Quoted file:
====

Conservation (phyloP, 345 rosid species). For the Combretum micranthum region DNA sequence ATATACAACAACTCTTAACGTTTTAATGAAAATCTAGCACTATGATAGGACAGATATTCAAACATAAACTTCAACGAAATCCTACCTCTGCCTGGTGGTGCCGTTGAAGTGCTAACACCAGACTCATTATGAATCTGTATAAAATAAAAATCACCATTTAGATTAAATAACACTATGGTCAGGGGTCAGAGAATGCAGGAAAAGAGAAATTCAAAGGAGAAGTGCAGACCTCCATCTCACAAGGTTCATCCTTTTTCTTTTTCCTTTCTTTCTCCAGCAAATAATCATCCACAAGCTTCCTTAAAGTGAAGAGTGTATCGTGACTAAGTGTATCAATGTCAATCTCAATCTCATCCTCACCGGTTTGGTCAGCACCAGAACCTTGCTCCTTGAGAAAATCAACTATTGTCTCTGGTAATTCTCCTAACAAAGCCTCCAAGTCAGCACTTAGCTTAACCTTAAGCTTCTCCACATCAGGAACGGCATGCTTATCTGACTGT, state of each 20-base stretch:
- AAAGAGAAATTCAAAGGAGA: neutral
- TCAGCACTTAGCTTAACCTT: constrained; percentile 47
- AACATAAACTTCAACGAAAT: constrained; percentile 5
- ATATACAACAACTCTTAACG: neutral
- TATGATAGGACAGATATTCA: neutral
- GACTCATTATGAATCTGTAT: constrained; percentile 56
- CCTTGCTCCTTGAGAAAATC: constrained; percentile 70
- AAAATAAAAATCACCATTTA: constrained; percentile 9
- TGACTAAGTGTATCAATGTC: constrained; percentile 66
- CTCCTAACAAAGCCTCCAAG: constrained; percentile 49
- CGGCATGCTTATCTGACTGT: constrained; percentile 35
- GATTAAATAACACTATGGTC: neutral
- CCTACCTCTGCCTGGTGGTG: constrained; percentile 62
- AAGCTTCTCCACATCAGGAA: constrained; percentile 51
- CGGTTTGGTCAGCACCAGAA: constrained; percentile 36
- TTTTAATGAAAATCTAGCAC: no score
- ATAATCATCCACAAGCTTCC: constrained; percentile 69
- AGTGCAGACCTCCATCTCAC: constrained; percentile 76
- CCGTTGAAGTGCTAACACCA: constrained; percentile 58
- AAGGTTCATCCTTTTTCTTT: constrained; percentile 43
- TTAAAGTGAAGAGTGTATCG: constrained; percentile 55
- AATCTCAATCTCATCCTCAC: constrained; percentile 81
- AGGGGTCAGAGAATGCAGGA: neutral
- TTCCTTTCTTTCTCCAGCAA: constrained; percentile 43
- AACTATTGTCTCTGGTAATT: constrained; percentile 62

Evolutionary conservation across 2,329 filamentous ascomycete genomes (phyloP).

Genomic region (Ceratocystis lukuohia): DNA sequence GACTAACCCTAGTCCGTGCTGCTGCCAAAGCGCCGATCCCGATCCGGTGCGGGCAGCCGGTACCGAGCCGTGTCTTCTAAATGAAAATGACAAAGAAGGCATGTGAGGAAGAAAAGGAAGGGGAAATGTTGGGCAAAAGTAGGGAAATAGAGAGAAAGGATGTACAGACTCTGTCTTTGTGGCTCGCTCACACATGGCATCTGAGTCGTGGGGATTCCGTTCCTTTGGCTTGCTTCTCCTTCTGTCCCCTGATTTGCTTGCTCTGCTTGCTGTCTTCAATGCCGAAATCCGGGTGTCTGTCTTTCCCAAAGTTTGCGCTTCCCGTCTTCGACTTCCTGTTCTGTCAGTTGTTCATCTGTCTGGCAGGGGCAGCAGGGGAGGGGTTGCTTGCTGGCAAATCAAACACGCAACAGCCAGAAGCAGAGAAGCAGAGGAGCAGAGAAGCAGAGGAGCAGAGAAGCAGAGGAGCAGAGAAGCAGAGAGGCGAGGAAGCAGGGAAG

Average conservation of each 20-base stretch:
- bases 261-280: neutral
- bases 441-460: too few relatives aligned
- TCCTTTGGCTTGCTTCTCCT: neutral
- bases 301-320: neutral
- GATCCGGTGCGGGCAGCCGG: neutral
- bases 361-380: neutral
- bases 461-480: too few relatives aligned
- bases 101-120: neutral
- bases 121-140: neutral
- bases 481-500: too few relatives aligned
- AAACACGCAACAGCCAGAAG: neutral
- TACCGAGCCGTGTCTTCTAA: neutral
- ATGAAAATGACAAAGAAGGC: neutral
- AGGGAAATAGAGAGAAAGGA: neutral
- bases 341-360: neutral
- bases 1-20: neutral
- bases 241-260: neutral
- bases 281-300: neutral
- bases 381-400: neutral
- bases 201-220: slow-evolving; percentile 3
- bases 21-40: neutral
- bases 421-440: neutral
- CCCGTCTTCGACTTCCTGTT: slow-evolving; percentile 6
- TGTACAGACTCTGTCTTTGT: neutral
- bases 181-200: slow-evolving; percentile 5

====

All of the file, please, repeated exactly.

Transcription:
Conservation (phyloP, 345 rosid species). For the Combretum micranthum region DNA sequence ATATACAACAACTCTTAACGTTTTAATGAAAATCTAGCACTATGATAGGACAGATATTCAAACATAAACTTCAACGAAATCCTACCTCTGCCTGGTGGTGCCGTTGAAGTGCTAACACCAGACTCATTATGAATCTGTATAAAATAAAAATCACCATTTAGATTAAATAACACTATGGTCAGGGGTCAGAGAATGCAGGAAAAGAGAAATTCAAAGGAGAAGTGCAGACCTCCATCTCACAAGGTTCATCCTTTTTCTTTTTCCTTTCTTTCTCCAGCAAATAATCATCCACAAGCTTCCTTAAAGTGAAGAGTGTATCGTGACTAAGTGTATCAATGTCAATCTCAATCTCATCCTCACCGGTTTGGTCAGCACCAGAACCTTGCTCCTTGAGAAAATCAACTATTGTCTCTGGTAATTCTCCTAACAAAGCCTCCAAGTCAGCACTTAGCTTAACCTTAAGCTTCTCCACATCAGGAACGGCATGCTTATCTGACTGT, state of each 20-base stretch:
- AAAGAGAAATTCAAAGGAGA: neutral
- TCAGCACTTAGCTTAACCTT: constrained; percentile 47
- AACATAAACTTCAACGAAAT: constrained; percentile 5
- ATATACAACAACTCTTAACG: neutral
- TATGATAGGACAGATATTCA: neutral
- GACTCATTATGAATCTGTAT: constrained; percentile 56
- CCTTGCTCCTTGAGAAAATC: constrained; percentile 70
- AAAATAAAAATCACCATTTA: constrained; percentile 9
- TGACTAAGTGTATCAATGTC: constrained; percentile 66
- CTCCTAACAAAGCCTCCAAG: constrained; percentile 49
- CGGCATGCTTATCTGACTGT: constrained; percentile 35
- GATTAAATAACACTATGGTC: neutral
- CCTACCTCTGCCTGGTGGTG: constrained; percentile 62
- AAGCTTCTCCACATCAGGAA: constrained; percentile 51
- CGGTTTGGTCAGCACCAGAA: constrained; percentile 36
- TTTTAATGAAAATCTAGCAC: no score
- ATAATCATCCACAAGCTTCC: constrained; percentile 69
- AGTGCAGACCTCCATCTCAC: constrained; percentile 76
- CCGTTGAAGTGCTAACACCA: constrained; percentile 58
- AAGGTTCATCCTTTTTCTTT: constrained; percentile 43
- TTAAAGTGAAGAGTGTATCG: constrained; percentile 55
- AATCTCAATCTCATCCTCAC: constrained; percentile 81
- AGGGGTCAGAGAATGCAGGA: neutral
- TTCCTTTCTTTCTCCAGCAA: constrained; percentile 43
- AACTATTGTCTCTGGTAATT: constrained; percentile 62

Evolutionary conservation across 2,329 filamentous ascomycete genomes (phyloP).

Genomic region (Ceratocystis lukuohia): DNA sequence GACTAACCCTAGTCCGTGCTGCTGCCAAAGCGCCGATCCCGATCCGGTGCGGGCAGCCGGTACCGAGCCGTGTCTTCTAAATGAAAATGACAAAGAAGGCATGTGAGGAAGAAAAGGAAGGGGAAATGTTGGGCAAAAGTAGGGAAATAGAGAGAAAGGATGTACAGACTCTGTCTTTGTGGCTCGCTCACACATGGCATCTGAGTCGTGGGGATTCCGTTCCTTTGGCTTGCTTCTCCTTCTGTCCCCTGATTTGCTTGCTCTGCTTGCTGTCTTCAATGCCGAAATCCGGGTGTCTGTCTTTCCCAAAGTTTGCGCTTCCCGTCTTCGACTTCCTGTTCTGTCAGTTGTTCATCTGTCTGGCAGGGGCAGCAGGGGAGGGGTTGCTTGCTGGCAAATCAAACACGCAACAGCCAGAAGCAGAGAAGCAGAGGAGCAGAGAAGCAGAGGAGCAGAGAAGCAGAGGAGCAGAGAAGCAGAGAGGCGAGGAAGCAGGGAAG

Average conservation of each 20-base stretch:
- bases 261-280: neutral
- bases 441-460: too few relatives aligned
- TCCTTTGGCTTGCTTCTCCT: neutral
- bases 301-320: neutral
- GATCCGGTGCGGGCAGCCGG: neutral
- bases 361-380: neutral
- bases 461-480: too few relatives aligned
- bases 101-120: neutral
- bases 121-140: neutral
- bases 481-500: too few relatives aligned
- AAACACGCAACAGCCAGAAG: neutral
- TACCGAGCCGTGTCTTCTAA: neutral
- ATGAAAATGACAAAGAAGGC: neutral
- AGGGAAATAGAGAGAAAGGA: neutral
- bases 341-360: neutral
- bases 1-20: neutral
- bases 241-260: neutral
- bases 281-300: neutral
- bases 381-400: neutral
- bases 201-220: slow-evolving; percentile 3
- bases 21-40: neutral
- bases 421-440: neutral
- CCCGTCTTCGACTTCCTGTT: slow-evolving; percentile 6
- TGTACAGACTCTGTCTTTGT: neutral
- bases 181-200: slow-evolving; percentile 5